The federal opposition has rejected suggestions that Telstra has it over a barrel because it needs the telco's copper wires for its alternative national broadband network.
The coalition released its long-awaited NBN policy last week promising to deliver a scaled down, cheaper version than Labor's $37.4 billion network but without the same internet download speeds.
Labor plans to replace Telstra's copper network with fibre optic cables.
Under the cost-saving coalition plan, fibre broadband cables would be rolled out to the node - a cabinet on a street corner - with Telstra's copper network connecting to the home.
This has raised concerns about how negotiations will play out with a historically hard-nosed Telstra, which is currently being compensated $11 billion for Labor's plan to turn off the copper and to stop offering broadband.
The copper network is also estimated to suck up $1 billion in annual maintenance costs.
"I know that it is in their best interest to support the approach we're taking," opposition communications spokesman Malcolm Turnbull told ABC TV on Sunday.
"Our approach is somewhere between neutral and a mild positive for Telstra shareholders.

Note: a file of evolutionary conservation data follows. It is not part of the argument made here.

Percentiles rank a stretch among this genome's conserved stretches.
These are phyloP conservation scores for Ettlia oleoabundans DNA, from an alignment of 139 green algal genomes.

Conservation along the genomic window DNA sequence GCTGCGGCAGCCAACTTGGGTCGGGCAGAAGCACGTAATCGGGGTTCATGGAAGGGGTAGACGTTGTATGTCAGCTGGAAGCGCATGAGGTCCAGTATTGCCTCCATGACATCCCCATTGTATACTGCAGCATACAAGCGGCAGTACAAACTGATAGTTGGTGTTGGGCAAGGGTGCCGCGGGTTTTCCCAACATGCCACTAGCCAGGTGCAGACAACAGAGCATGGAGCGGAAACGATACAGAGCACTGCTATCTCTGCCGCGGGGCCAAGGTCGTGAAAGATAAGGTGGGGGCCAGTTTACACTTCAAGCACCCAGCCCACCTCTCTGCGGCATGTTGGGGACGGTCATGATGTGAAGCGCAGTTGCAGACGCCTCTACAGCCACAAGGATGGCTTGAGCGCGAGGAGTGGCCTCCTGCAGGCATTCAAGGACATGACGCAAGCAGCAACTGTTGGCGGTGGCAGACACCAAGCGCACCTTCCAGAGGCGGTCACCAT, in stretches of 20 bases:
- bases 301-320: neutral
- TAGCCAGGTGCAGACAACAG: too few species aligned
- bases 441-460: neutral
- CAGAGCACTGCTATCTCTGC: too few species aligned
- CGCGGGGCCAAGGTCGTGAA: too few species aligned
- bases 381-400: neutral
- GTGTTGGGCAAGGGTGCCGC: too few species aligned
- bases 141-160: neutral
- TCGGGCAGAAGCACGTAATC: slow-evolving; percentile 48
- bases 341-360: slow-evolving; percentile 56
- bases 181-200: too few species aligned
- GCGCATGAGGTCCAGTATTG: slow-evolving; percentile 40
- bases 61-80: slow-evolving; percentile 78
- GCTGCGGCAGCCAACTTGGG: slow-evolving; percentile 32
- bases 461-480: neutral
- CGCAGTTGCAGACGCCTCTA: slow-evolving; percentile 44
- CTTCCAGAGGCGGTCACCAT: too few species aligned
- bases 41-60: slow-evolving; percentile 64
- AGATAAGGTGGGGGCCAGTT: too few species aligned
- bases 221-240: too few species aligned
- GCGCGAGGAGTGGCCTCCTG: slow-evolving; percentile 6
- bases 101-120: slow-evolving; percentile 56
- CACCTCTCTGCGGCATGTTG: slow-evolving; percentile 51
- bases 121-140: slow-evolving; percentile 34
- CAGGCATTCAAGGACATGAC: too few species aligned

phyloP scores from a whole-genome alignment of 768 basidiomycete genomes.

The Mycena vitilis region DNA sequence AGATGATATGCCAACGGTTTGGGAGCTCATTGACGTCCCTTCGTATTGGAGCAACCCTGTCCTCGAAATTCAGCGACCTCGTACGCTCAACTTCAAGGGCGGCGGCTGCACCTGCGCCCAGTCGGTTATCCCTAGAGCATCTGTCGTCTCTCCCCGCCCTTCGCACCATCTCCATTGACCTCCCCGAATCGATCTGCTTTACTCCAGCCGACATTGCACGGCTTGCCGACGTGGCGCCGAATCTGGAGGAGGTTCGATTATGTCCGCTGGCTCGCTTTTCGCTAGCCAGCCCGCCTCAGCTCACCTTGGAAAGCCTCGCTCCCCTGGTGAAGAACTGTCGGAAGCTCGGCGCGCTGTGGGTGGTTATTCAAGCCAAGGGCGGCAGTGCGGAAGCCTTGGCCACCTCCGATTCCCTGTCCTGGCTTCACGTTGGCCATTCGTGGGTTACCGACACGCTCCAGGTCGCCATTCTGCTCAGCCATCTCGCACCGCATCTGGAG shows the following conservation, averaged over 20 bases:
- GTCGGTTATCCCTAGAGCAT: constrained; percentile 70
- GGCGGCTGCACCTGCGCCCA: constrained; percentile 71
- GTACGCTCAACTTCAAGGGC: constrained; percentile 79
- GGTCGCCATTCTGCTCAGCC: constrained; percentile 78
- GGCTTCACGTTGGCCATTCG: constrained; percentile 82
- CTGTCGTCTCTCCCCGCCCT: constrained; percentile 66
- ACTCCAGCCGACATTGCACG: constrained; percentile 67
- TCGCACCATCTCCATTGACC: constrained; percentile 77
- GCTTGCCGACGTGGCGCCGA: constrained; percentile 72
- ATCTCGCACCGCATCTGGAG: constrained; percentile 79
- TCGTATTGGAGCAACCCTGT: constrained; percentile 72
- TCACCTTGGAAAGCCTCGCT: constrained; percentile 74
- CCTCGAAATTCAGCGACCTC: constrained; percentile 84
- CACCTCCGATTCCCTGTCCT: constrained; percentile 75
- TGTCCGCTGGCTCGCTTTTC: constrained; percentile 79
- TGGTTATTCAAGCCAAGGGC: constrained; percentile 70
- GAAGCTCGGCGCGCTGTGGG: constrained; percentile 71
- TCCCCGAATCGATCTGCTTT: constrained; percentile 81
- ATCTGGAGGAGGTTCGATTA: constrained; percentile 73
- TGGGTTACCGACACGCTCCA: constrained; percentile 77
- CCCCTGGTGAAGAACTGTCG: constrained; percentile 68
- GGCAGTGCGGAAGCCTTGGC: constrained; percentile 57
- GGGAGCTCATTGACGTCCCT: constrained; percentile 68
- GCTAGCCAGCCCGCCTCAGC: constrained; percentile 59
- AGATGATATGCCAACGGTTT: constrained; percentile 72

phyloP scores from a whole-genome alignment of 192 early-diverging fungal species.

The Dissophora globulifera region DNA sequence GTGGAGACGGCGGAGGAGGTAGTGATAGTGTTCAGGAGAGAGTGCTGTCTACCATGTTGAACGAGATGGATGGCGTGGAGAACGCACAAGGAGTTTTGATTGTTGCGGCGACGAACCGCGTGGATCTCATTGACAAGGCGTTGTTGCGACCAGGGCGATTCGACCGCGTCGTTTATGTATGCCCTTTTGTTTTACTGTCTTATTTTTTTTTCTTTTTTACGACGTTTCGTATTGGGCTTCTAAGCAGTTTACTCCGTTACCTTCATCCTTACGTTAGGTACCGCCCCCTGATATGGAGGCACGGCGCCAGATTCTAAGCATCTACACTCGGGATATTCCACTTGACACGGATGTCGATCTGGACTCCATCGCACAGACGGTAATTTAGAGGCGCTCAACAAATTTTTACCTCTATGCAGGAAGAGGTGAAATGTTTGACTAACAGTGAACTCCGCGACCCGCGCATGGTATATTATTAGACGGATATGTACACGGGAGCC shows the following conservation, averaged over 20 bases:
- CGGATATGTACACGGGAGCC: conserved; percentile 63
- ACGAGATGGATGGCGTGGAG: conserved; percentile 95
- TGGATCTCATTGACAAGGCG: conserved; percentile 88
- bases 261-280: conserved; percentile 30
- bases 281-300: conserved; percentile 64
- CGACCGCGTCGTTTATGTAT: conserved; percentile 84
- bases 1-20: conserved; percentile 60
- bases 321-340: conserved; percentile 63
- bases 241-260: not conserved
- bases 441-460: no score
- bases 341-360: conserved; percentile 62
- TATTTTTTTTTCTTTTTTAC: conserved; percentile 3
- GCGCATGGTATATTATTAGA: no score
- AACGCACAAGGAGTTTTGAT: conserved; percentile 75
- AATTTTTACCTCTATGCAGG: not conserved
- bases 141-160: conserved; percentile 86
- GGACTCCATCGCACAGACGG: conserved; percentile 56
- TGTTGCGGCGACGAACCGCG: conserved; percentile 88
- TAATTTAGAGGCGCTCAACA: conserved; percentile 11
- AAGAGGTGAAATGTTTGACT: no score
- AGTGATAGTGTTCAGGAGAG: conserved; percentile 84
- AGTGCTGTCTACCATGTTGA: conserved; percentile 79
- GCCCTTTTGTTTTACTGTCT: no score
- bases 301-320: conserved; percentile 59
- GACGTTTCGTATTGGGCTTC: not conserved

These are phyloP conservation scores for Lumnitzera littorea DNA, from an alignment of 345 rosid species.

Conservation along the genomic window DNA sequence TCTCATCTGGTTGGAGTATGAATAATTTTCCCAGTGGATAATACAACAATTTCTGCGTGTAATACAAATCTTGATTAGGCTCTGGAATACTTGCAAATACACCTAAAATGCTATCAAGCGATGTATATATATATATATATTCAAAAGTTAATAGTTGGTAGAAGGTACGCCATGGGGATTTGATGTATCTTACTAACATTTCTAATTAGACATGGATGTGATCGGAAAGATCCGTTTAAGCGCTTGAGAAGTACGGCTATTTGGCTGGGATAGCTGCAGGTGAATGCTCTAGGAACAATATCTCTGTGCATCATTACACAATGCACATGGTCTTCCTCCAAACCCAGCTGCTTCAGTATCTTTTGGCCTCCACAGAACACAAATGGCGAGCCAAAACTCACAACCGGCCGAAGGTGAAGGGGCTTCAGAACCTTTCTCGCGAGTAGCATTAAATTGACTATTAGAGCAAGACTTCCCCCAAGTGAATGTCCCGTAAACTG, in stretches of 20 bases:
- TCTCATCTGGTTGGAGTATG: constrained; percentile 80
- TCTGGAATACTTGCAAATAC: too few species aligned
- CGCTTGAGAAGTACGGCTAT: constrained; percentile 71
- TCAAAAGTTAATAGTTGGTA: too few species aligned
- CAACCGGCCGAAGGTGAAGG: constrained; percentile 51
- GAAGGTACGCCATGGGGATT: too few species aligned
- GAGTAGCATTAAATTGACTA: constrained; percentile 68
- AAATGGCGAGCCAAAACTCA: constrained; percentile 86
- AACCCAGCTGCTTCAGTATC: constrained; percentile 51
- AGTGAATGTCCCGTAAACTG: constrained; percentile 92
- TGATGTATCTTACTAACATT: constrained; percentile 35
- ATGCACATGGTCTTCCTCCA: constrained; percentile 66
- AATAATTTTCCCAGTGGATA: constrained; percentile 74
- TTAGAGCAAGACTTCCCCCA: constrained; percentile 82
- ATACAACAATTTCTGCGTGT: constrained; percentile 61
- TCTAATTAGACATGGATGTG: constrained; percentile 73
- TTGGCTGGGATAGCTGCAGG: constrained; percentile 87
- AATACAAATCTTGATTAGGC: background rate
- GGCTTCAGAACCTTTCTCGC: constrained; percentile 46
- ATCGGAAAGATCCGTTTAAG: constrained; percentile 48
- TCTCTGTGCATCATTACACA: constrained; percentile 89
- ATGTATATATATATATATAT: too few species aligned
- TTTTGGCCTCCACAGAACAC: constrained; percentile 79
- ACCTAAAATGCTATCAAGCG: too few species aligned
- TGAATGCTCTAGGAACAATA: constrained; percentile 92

"Uncertainty, disagreement, tension with government has never been good for Telstra shareholders.
"I am very confident that we'll achieve speedily the slight rearrangements to the agreements we're talking about."
Mr Turnbull said while the coalition would want to renegotiate with Telstra, the telco and its rivals would benefit from being able to compete with the NBN with broadband.
"Labor ... is the only government in the world that is building a new wholly government-owned telecommunications monopoly," Mr Turnbull said.
"Every government I can think of was seeking to bring competition and private ownership into telecomms."
Labor argues that its version is simpler.
Its so-called Rolls Royce NBN plan would also deliver fibre optic connections to 93 per cent of Australian homes at 100 megabits per second by 2021.
The coalition's $20.4 billion plan will give the majority of homes 25 megabits or more (compared to a current average 4.3) by 2016 with only 22 per cent of homes connected to fibre.